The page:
Injury. It’s pretty rubbish. Unfortunately when you get injured, it doesn’t always take the same amount of time to heal, nor does it manifest itself in the same way as it does in others. It’s not the same as a bit on your car or bike breaking down – why is this?
The injured tissue
Every different type of body tissue takes different amounts of time to repair. Even in muscles, different bits of muscle take different amounts of time to heal. Have you injured a tendon, the junction between the muscle and the tendon, the main part of the muscle, a ligament, the capsule, a bursa… The list goes on. Some tissues have better blood flow than others, some respond to rest, some respond better to loading.
Each type of injury is going to take a slightly different approach to getting better, and the key is being aware of which structure is injured.
The amount of trauma
Sometimes difficult to quantify, but for argument’s sake, lets just categorize it between a bit and a lot. Obviously a bit of trauma (a slight sprain) is going to heal a lot faster than a completely ruptured ligament. Pretty obvious, but it can be a challenge to work out just how bad the injury is (or indeed is not), as pain is not necessarily a useful and reliable guide.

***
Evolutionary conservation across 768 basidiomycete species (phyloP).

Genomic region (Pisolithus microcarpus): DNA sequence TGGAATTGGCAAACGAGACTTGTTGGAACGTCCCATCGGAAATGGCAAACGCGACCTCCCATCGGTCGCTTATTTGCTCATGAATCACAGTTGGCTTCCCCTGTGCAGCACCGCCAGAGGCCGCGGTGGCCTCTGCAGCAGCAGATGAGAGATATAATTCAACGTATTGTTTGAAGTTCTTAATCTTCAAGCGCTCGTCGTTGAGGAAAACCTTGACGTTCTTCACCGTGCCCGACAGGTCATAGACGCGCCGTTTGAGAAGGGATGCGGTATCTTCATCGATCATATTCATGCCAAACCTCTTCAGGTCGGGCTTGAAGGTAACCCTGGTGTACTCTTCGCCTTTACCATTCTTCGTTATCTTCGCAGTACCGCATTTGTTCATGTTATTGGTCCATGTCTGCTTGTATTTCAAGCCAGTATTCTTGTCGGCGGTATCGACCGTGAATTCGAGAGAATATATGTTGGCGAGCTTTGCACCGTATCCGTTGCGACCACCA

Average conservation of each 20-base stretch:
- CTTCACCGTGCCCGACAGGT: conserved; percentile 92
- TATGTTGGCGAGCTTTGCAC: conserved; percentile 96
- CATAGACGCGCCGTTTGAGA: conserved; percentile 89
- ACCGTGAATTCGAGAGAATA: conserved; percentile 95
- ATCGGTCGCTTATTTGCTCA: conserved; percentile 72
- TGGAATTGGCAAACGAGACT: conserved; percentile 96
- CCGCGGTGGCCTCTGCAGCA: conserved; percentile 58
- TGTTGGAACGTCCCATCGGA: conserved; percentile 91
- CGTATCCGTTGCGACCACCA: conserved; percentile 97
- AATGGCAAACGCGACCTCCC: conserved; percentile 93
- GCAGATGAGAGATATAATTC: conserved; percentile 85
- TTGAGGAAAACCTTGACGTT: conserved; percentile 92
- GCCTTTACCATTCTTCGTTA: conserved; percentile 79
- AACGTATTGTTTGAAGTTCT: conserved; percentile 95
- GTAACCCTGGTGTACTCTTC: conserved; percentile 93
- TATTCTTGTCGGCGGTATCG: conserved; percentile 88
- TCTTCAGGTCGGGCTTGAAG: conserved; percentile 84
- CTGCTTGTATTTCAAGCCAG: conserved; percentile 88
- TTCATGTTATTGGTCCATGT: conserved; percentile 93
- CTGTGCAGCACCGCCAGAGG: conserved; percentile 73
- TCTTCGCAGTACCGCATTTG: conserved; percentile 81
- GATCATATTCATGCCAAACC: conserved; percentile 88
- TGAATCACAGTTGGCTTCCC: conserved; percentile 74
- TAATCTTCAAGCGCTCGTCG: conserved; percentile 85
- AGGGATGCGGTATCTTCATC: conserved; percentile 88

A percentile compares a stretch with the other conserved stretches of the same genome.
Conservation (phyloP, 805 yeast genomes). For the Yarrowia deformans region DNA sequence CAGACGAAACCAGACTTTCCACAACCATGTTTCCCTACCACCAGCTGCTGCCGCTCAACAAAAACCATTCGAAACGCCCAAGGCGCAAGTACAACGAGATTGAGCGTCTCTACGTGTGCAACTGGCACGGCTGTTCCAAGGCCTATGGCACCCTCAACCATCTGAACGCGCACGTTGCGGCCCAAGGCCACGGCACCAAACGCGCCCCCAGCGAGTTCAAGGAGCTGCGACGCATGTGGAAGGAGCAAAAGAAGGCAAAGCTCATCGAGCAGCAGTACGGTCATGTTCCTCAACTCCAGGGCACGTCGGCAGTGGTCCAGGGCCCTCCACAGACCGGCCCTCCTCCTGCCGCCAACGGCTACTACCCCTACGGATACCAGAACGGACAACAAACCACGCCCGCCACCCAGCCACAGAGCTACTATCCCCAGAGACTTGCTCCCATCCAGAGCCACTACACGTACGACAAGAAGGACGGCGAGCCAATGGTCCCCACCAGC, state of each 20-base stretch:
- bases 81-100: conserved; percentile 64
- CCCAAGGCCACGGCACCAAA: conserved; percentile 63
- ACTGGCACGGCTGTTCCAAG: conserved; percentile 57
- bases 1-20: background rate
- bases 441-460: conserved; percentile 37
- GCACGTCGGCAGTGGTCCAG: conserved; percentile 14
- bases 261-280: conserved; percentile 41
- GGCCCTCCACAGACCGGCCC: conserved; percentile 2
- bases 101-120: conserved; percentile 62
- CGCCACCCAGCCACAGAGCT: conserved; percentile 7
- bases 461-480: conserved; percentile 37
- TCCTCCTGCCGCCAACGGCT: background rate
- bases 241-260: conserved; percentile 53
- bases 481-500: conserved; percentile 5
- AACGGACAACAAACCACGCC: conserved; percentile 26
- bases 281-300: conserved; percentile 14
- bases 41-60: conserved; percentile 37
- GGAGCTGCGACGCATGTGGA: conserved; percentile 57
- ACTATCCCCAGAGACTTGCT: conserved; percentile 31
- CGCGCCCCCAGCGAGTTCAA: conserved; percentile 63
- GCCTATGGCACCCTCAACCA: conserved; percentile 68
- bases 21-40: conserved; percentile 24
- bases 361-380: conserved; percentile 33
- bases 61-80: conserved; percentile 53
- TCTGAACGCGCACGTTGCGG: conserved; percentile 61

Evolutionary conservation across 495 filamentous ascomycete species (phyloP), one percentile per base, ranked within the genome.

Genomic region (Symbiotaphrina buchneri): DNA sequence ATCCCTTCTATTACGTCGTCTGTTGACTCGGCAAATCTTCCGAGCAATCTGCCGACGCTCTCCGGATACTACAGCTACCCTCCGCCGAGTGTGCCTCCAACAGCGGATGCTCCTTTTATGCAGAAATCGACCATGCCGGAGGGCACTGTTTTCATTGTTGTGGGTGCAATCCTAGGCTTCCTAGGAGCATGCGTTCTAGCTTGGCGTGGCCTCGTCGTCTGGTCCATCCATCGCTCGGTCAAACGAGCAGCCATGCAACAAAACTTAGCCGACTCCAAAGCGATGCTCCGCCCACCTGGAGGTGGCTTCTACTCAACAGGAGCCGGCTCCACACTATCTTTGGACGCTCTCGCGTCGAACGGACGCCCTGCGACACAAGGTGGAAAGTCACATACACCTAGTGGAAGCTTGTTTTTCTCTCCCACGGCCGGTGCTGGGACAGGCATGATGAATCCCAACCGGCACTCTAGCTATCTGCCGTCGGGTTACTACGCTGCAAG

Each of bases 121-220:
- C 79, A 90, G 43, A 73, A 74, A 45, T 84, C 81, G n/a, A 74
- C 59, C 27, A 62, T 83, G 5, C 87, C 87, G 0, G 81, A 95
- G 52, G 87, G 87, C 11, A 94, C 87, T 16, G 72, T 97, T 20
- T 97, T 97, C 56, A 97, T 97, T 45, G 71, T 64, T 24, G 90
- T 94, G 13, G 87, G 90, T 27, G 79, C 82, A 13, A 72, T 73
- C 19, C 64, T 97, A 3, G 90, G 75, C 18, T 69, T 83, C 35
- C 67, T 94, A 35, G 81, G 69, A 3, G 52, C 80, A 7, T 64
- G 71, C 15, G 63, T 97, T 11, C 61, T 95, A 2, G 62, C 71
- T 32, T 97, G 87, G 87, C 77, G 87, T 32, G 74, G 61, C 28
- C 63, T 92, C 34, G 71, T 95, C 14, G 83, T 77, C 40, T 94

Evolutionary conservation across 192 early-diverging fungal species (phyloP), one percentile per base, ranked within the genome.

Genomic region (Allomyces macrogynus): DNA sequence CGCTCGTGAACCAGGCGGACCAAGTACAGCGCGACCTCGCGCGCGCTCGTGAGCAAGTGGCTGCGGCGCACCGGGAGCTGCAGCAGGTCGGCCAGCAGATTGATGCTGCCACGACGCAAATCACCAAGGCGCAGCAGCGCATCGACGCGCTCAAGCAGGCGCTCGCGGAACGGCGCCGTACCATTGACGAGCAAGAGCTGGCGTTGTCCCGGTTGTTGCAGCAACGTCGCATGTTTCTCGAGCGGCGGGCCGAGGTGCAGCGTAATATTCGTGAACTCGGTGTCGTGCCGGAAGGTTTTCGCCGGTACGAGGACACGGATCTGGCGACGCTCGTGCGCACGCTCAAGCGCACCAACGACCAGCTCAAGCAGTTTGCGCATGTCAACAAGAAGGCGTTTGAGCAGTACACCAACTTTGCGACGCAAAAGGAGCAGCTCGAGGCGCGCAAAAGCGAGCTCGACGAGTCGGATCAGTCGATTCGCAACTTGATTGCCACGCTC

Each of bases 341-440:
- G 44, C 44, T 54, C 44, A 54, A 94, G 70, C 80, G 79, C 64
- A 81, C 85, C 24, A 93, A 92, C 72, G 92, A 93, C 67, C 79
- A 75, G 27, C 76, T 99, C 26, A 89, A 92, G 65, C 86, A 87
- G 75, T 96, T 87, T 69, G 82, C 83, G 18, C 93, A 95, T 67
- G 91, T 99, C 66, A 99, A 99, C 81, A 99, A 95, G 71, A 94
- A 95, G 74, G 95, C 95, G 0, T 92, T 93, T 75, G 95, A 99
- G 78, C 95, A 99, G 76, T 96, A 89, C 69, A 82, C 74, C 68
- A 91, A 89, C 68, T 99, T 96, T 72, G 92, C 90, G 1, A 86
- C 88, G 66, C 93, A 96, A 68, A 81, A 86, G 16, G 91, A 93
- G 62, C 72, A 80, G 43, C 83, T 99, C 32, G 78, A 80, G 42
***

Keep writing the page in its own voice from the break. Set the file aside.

Yes, you are indeed what you eat. The quality of tissue in your body is actually related to the fuel you put into it. If it’s junk and processed food, the chances are you are less likely to have a speedy recovery than if you’re being intelligent about what you are eating. Good food, in fact, good quality food is an often disregarded part of recovery.
Notice I have not said “rest”. Sometimes rest is needed, sometimes it is not. Sleep, however, is absolutely essential. There are sayings like “I’ll sleep when I’m dead”, and this is not helpful. If you are injured and recovering from injury, your body needs time to regenerate the tissues, it needs time to heal, and that comes during sleep. Don’t skimp on it. Take the time to heal.
Coming back too fast too soon – something we have all done. Feeling better after injury, and thinking that everything is healed and going well, off you go for a nice long run and twang- off you go again. Feelings of “I should have just waited a little longer” come to you. Perhaps yes, you should have waited a little longer before going out for a monster run. Smaller runs, easier sessions, and building up are key.
The tissue is still healing and remodelling, even up to 6 months after the injury. Modifying intensity and time is the best way to ensure the tissue is not overloaded to reinjury, but is simply loaded to the point where it can continue to recover.